The Carson City Mint did not exist in 1854, the supposed date of an 1854-CC Seated Liberty half dime seen by the reader at a recent estate auction. Nor did the Carson City Mint strike any half dimes of any date.
I have an important question, regarding an 1854 half dime. I attended an estate auction. Upon entering and checking some other coins, the auctioneer told me he had an 1854-CC half dime. Not thinking anything of it, I checked it with my loupe; it was worn on the face and back, but the date and CC Mint mark were very plain.
When it went up for bid I went to $40. I couldn’t figure out why it went so high; it sold for $160. When I went home, I checked and learned they never made an 1854-CC.
I contacted the auctioneer to track down the buyer, because I want another look at this coin.
I know what I saw, but can you enlighten me on this?
New Castle, Pa.
Before further discussion, a genuine 1854-CC Seated Liberty half dime is an utter impossibility.
First, Carson City, Nev., home to the Branch Mint whose coins bear the CC Mint mark, did not exist in 1854. The community itself was not founded until 1858; in 1854, a small outpost was the only gathering at the future site of the city.
The region was still sparsely inhabited by Americans in 1854, although that would change as reports of gold finds spread during the decade, and the existence of the Comstock Lode of silver-bearing ore became public in 1859. The Nevada Territory would be established March 2, 1861, after the population had grown sufficiently large enough to persuade Congress to authorize territorial status.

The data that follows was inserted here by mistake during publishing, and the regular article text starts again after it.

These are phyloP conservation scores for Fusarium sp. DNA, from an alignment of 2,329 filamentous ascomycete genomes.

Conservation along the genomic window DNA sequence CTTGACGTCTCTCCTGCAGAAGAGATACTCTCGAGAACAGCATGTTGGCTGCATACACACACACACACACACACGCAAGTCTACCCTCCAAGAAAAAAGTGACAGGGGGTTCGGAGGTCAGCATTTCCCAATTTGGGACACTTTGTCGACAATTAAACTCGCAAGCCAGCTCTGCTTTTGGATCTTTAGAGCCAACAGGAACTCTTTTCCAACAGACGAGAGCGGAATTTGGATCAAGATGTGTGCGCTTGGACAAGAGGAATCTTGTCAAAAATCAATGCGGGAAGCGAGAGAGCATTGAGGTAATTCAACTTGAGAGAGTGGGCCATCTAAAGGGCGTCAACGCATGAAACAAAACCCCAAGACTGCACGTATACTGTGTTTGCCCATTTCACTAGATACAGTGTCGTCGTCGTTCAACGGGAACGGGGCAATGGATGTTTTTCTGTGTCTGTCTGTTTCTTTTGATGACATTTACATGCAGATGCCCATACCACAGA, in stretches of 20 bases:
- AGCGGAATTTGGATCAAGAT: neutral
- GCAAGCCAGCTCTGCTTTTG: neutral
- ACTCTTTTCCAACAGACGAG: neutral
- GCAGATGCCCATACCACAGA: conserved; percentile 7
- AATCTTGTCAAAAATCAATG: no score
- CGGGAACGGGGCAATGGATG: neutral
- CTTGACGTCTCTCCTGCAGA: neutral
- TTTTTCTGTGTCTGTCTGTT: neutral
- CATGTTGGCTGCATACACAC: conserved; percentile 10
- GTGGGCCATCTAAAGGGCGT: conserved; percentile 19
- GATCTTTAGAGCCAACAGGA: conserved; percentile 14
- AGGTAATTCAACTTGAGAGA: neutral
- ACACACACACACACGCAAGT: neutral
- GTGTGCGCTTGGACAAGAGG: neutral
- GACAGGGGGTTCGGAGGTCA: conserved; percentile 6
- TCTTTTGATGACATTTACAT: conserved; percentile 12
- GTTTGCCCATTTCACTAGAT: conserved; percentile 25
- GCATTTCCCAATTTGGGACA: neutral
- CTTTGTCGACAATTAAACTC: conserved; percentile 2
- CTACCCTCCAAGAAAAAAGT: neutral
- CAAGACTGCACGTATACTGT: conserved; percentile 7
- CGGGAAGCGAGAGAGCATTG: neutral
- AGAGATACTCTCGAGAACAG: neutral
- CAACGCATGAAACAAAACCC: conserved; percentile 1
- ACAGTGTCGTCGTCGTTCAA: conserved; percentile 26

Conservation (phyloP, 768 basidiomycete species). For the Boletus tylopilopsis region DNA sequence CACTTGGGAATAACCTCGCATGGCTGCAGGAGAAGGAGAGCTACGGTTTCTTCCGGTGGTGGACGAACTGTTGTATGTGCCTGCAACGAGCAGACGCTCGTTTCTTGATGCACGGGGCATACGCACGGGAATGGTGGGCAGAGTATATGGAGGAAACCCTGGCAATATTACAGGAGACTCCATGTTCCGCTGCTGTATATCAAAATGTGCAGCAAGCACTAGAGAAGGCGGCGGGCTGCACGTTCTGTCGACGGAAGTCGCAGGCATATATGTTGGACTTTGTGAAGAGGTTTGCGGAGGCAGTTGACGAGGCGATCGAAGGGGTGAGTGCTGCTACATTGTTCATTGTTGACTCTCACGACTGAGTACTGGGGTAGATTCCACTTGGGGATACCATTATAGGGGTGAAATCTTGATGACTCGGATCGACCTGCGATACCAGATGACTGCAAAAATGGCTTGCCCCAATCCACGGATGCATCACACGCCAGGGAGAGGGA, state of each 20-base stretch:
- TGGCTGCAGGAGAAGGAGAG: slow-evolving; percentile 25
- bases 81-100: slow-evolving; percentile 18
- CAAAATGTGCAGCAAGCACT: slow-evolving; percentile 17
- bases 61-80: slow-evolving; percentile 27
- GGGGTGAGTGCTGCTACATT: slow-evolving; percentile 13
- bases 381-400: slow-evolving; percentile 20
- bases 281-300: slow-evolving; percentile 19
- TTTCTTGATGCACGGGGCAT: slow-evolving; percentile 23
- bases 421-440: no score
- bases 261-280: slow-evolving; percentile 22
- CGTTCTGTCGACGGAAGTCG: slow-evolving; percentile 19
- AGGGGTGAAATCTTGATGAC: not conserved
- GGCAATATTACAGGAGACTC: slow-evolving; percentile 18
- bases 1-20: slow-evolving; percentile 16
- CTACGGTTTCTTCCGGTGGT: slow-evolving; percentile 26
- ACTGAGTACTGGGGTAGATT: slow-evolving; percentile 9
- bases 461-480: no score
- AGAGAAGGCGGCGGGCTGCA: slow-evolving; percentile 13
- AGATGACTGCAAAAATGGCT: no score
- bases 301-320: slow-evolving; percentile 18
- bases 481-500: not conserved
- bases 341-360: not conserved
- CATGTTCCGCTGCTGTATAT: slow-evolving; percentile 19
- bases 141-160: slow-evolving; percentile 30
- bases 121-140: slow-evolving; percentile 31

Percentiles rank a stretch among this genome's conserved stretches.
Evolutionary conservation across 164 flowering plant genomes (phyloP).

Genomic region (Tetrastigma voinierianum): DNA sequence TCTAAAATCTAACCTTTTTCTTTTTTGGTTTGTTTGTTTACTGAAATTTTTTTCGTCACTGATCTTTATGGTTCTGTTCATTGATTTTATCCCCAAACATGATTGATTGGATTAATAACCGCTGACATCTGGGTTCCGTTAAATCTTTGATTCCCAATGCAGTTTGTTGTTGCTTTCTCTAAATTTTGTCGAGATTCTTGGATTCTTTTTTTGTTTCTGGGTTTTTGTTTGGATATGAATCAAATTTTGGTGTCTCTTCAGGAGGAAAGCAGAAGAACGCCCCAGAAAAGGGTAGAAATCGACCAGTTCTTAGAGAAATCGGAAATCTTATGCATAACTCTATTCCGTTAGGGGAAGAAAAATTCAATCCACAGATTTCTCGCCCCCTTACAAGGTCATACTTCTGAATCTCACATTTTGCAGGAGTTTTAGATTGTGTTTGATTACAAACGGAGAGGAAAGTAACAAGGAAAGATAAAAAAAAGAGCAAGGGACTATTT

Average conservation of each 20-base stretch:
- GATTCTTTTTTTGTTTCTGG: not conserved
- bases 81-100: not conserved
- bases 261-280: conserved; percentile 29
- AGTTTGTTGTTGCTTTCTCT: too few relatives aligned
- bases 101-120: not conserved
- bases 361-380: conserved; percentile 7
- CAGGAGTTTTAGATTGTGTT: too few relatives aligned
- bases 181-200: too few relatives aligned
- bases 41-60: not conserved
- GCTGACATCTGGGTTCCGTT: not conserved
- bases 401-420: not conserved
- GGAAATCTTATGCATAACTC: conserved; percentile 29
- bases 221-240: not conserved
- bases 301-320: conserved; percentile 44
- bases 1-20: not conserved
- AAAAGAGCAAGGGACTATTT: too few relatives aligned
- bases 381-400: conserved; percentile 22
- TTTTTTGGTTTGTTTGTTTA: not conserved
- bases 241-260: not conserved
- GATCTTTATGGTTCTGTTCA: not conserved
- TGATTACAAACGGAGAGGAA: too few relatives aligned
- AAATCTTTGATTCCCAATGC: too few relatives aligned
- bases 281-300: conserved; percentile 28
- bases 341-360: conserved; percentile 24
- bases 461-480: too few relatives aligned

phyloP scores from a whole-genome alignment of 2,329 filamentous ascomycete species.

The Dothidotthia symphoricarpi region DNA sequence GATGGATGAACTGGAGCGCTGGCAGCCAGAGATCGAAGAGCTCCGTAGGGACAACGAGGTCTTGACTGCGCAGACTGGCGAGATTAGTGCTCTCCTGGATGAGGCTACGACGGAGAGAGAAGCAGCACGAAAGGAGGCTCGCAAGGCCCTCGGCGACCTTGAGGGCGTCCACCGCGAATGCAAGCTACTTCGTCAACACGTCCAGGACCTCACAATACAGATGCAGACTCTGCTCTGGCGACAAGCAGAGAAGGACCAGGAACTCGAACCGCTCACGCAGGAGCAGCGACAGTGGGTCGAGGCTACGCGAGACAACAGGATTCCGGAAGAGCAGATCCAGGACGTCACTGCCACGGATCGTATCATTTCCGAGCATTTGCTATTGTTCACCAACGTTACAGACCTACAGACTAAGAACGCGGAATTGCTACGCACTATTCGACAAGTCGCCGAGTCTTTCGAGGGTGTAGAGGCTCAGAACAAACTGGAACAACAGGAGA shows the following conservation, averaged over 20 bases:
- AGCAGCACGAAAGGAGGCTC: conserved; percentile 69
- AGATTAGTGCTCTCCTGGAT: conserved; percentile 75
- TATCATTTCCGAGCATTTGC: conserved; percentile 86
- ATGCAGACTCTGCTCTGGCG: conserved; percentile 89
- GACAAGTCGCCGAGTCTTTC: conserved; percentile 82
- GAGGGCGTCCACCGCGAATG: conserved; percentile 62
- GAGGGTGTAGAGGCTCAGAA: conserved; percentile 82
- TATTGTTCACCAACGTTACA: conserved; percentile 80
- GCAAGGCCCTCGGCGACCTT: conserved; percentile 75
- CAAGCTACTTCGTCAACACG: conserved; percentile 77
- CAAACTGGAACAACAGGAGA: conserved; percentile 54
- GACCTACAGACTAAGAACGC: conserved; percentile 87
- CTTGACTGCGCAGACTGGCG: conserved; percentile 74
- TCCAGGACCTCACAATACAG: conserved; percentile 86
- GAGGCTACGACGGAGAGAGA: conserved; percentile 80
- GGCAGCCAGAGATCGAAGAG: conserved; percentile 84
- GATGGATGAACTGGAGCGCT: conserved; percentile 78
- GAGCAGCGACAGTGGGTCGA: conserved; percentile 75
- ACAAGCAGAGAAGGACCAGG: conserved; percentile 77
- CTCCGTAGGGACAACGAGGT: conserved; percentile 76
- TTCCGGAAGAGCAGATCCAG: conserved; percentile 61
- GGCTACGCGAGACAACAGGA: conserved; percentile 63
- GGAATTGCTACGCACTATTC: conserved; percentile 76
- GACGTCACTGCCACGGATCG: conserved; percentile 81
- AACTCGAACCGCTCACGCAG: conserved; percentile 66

Second and more important, the Carson City Branch Mint did not open until 1870, after the large silver finds in the region made the establishment of a Mint in Carson City practical. Third, even after its establishment, the Carson City Mint never struck half dimes.
Given these factors, it is easy to see that an 1854-CC half dime or any Carson City Mint coin of that date is an impossibility. However, counterfeits of impossible design, date, Mint mark and denomination combinations have been produced in China and have entered the U.S. marketplace. Some have even been artificially circulated to exhibit wear.
If reader Welsh gets to examine the coin again, he should carefully compare its designs to genuine 1854 half dimes. The half dime designs of 1853 to 1859 are quite different from the half dime designs of 1860 to 1873, in the style of the Seated Liberty figure, the style of wreath and the placement of legends. If the date and Mint mark combination are as he remembers, he may find that the coin has additional, design-related inaccuracies.
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